William L. Holzemer, PhD, is Professor and Donald B. Chambers is a doctoral candidate at the School of Nursing, University of California-San Francisco, California.
Healthy nursing doctoral programs: Relationship between perceptions of the academic environment and productivity of faculty and alumni
Article first published online: 14 MAR 2007
Copyright © 1986 Wiley Periodicals, Inc., A Wiley Company
Research in Nursing & Health
Volume 9, Issue 4, pages 299–307, December 1986
How to Cite
Holzemer, W. L. and Chambers, D. B. (1986), Healthy nursing doctoral programs: Relationship between perceptions of the academic environment and productivity of faculty and alumni. Res. Nurs. Health, 9: 299–307. doi: 10.1002/nur.4770090407
- Issue published online: 14 MAR 2007
- Article first published online: 14 MAR 2007
- Manuscript Revised: 23 DEC 1985
- Manuscript Received: 20 AUG 1985
- “Quality Indicators of Nursing Doctoral Programs,” DHHS, PHS, Division of Nursing. Grant Number: 1 R0 NU00967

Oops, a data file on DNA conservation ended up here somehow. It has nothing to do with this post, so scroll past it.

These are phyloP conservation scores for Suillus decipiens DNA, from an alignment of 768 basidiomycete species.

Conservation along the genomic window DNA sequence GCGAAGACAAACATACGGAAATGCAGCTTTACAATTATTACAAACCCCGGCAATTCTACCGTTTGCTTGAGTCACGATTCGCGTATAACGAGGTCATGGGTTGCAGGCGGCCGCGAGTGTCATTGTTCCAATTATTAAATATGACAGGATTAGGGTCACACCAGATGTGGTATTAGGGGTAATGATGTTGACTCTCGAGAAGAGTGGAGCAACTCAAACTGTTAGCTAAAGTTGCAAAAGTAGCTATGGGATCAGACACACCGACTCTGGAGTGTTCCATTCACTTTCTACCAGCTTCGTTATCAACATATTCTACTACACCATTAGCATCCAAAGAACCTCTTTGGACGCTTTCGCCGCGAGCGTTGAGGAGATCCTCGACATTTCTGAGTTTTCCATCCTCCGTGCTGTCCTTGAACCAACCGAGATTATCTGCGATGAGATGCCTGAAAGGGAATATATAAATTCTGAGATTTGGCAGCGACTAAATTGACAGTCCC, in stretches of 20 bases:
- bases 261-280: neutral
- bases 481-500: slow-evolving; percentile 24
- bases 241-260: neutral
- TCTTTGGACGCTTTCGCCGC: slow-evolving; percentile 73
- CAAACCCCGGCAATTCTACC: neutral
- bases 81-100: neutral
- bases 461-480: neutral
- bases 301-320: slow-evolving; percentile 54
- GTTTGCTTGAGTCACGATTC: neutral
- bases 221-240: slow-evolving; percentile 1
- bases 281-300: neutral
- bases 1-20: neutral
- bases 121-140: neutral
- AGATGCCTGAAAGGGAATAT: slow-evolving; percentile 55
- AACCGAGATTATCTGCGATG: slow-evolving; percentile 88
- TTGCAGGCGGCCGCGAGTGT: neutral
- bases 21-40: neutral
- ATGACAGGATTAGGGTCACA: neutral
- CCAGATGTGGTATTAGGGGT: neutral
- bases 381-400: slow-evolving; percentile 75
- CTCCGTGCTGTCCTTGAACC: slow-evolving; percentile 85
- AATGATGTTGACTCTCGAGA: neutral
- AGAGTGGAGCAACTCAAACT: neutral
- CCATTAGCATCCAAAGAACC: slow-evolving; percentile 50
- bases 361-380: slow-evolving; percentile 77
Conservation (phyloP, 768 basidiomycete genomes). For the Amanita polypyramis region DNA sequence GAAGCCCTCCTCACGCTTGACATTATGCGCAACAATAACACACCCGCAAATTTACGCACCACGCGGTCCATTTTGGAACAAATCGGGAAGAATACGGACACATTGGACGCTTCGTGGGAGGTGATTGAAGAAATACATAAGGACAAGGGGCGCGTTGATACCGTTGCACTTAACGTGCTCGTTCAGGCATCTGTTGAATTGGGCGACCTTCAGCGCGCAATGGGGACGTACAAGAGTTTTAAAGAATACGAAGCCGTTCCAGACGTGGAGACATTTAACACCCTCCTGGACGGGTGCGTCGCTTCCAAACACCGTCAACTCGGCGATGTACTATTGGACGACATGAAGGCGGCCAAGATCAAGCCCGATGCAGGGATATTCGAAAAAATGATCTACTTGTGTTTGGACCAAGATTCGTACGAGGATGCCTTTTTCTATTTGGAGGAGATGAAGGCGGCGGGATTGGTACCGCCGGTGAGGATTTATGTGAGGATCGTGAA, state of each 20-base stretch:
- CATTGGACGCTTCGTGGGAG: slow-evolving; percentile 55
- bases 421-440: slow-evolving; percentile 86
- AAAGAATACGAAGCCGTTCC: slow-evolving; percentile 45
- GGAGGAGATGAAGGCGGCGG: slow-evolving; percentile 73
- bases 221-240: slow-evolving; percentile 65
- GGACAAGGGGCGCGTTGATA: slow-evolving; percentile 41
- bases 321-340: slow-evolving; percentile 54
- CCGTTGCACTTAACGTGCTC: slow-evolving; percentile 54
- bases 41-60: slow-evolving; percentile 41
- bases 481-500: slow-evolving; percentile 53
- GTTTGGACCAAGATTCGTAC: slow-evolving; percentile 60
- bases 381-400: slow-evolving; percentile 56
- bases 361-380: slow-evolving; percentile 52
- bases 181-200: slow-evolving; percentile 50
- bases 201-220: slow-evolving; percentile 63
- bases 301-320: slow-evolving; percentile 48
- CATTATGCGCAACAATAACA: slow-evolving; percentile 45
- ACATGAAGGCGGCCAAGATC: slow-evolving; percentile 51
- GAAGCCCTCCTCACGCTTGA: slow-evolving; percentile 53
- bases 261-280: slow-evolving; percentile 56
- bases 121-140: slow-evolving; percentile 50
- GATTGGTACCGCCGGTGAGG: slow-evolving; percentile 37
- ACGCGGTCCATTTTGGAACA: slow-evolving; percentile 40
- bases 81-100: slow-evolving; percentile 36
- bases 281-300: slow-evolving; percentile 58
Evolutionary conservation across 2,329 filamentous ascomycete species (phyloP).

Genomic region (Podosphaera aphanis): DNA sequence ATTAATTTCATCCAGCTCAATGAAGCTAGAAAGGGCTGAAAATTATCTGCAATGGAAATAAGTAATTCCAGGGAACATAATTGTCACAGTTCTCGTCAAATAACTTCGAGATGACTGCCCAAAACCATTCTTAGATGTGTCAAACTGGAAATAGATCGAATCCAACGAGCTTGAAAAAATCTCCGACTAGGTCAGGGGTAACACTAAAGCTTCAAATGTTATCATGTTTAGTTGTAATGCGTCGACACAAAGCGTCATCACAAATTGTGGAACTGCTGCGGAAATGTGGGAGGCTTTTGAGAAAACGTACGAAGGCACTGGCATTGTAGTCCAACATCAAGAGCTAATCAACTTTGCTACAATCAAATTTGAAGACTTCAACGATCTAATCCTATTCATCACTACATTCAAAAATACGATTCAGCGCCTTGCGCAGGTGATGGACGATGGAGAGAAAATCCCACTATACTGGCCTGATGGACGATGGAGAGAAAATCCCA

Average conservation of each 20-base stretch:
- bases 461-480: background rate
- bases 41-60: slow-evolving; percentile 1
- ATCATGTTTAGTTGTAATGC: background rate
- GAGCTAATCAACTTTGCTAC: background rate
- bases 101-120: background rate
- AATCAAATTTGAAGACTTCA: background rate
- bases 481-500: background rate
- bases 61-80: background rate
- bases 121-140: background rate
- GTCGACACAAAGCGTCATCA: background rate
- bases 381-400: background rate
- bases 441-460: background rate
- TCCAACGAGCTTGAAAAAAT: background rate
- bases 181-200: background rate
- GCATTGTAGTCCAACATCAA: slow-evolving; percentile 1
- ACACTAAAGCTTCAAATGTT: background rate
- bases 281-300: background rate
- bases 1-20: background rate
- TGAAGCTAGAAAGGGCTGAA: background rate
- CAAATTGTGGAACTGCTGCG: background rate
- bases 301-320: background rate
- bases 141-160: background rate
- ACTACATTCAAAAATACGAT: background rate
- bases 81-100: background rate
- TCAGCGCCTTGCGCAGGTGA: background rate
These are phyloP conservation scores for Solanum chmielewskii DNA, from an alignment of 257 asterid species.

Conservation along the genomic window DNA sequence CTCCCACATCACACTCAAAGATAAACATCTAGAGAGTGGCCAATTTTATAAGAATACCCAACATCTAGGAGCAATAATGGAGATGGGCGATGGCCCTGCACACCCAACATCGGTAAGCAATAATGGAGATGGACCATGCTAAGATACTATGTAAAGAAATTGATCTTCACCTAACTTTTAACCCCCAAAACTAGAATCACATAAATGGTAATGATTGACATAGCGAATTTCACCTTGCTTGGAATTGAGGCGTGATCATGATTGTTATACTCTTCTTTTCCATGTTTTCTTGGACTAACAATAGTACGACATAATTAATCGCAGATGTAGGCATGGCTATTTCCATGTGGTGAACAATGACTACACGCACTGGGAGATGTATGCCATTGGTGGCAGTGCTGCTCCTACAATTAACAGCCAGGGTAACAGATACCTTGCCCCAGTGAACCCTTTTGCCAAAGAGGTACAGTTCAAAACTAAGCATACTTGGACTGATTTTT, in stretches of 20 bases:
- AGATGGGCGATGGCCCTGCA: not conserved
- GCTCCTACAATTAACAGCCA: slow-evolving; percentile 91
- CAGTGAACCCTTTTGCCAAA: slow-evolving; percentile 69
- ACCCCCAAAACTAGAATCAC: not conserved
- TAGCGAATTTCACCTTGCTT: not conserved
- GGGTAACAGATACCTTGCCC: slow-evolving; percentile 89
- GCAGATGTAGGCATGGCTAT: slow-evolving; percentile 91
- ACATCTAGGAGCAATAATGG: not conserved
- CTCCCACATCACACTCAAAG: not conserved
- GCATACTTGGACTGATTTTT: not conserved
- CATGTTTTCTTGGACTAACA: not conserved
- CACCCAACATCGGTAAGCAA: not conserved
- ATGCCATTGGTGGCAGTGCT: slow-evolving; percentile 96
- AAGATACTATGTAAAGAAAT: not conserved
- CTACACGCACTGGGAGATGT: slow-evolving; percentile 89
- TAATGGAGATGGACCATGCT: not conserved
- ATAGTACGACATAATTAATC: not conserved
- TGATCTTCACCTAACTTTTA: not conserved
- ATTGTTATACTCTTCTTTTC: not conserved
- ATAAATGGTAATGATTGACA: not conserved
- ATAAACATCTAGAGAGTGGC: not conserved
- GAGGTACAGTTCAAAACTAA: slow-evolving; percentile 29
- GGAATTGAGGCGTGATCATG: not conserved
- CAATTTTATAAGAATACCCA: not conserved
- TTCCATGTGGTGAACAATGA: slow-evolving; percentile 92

Indicators of the environment of doctoral programs in nursing were examined in relationship to productivity. Student and faculty perceptions of the academic program environment were correlated with outcome measures of productivity for both faculty and alumni. Twenty-five of the 29 eligible doctoral programs in nursing participated in the study; results are based on the responses of 326 faculty, 659 students, and 296 alumni. Environmental and productivity indicators were primarily measured by the Graduate Program Self-Assessment (GPSA) instruments developed by Educational Testing Service (ETS) for studying dimensions of quality in doctoral education. Significant relationships were found between faculty perceptions of the environment's scholarly excellence, available resources, and student commitment and motivation and faculty productivity. Students consistently viewed the environment more positively when greater percentages of the faculty were at the associate, rather than the assistant, professor level. There was minimal relationship between faculty and student perceptions of the environment and alumni productivity.